Hendrix expects the next generation of scientific work to examine how drought, floods, desertification and other climate change phenomena could impact conflict “through indirect channels such as suppressing economic growth or causing large-scale migration from one country to another.”
In post-conflict situations and fragile states at risk of climate conflict, governance and land distribution have emerged as key considerations.
“Clarity on land and resource rights is one of the key prerequisites to reducing vulnerability and supporting livelihood recovery,” Jensen told IPS.
Clionadh Raleigh, who is also a professor of Human Geography at the University of Sussex, believes that government land distribution policies are often the real source of conflict, but their impact is obscured by the climate conflict debate.
“If you were to ask somebody in Africa ‘what are the conflicts about here?’ they might readily say something like land or water access,” she told IPS. “But land and water access are almost entirely determined by local and national government policy, so they don’t have almost anything to do with climate.”
Certain leaders have attempted to blame climate change for the consequences of their own disastrous policies, according to Raleigh. Robert Mugabe has blamed Zimbabwe’s famines on climate change, instead of his own corrupt land reallocation policies.
Omar al-Bashir blamed the Darfur conflict on drought instead of the government’s shocking political violence against a large chunk of its population.
While climate change itself is a topic of utmost importance, is it even worth it to talk about its connection to armed conflict? Raleigh doesn’t think so.
“It’s just a simplistic, nonsense narrative that the climate makes people violent,” Raleigh told IPS.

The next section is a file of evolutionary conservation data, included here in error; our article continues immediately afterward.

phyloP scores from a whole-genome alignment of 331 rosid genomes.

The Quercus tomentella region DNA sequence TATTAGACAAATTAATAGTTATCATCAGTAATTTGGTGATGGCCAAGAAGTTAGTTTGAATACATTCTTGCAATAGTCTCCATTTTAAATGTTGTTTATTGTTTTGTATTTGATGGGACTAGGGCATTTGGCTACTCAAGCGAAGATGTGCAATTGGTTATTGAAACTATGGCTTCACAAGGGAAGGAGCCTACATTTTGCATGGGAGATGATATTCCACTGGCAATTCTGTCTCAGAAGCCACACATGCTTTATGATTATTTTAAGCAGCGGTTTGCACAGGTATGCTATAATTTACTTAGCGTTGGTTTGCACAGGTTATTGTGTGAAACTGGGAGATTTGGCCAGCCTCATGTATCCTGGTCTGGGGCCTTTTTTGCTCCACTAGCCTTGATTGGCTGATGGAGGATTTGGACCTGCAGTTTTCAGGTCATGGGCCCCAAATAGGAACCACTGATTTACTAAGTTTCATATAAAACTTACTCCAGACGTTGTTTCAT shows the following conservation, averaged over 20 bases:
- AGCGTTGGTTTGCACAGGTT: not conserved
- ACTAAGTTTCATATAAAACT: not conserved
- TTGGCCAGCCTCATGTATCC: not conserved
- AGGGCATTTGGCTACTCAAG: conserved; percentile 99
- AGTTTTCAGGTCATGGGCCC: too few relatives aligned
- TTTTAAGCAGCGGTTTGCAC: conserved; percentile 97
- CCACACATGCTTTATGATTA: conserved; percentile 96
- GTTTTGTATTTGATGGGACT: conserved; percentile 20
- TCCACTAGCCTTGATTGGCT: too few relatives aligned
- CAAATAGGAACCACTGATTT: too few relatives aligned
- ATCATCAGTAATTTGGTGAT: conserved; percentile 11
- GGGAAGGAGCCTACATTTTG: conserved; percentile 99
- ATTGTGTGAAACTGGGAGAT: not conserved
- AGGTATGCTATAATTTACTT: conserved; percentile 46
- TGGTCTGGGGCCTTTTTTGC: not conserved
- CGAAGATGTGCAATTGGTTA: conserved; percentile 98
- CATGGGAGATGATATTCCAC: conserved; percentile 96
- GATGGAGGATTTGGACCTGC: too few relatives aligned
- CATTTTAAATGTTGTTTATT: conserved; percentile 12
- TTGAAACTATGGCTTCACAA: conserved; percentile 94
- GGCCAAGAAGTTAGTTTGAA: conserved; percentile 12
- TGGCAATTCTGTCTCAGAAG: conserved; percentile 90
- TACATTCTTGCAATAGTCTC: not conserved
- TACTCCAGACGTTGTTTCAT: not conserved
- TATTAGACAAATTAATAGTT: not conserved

She believes the climate conflict debate falls into a trap called environmental determinism, a school of thought that asserts that climatic factors define human behaviour and culture. For example, it assumes that a society will act in a certain way depending on whether it is located in a tropical or temperate region. Environmental determinism gained prominence in the late 19th century but soon declined in popularity amidst accusations of racism and imperialism.
“It’s just appalling that we’re at this stage 100 years after environmental determinism should have been rightly dismissed as any sort of framework for understanding the developing world,” Raleigh told IPS.
Buhaug believes the climate change and armed conflict debate does have merit, since most scientists are careful to not ascribe too much causal weight to one particular factor.
However, he does worry that “there is a tendency in research, but especially in the communication of research, to ignore the importance of political and socio-economic conditions and the motive and agency of actors.”
Raleigh, for her part, wishes the whole debate would just go away.
“People have an often mistaken interpretation of what’s going on at the sub-national level, on the local level within African states and developing countries,” she told IPS. “And they just assume that violence is one of the first reactions to societal change, when it is far more likely to be cooperation.”
Environmental cooperation occurs at both the inter-state and local levels, according to Jensen. At the local level, “in Darfur, we see different groups coming together to co-manage water resources.” At the trans-national level, “there’s a lot of talk about water wars between countries, but we often see the opposite in terms of much more cooperation between states over shared water resources.”
Following this line of thinking, the U.N. has tried to expand the climate conflict discussion from focusing on problems to exploring new solutions.
In November 2013, it launched a new website for experts and field practitioners to share best practices in addressing environmental conflicts and using natural resources to support peacebuilding, Jensen told IPS.
Climate change will most likely wreak havoc on the natural world and it may create the conditions for increased violence, but environmental scientists and practitioners agree: the future is not determined.
Edited by: Kitty Stapp
The writer can be contacted at firstname.lastname@example.org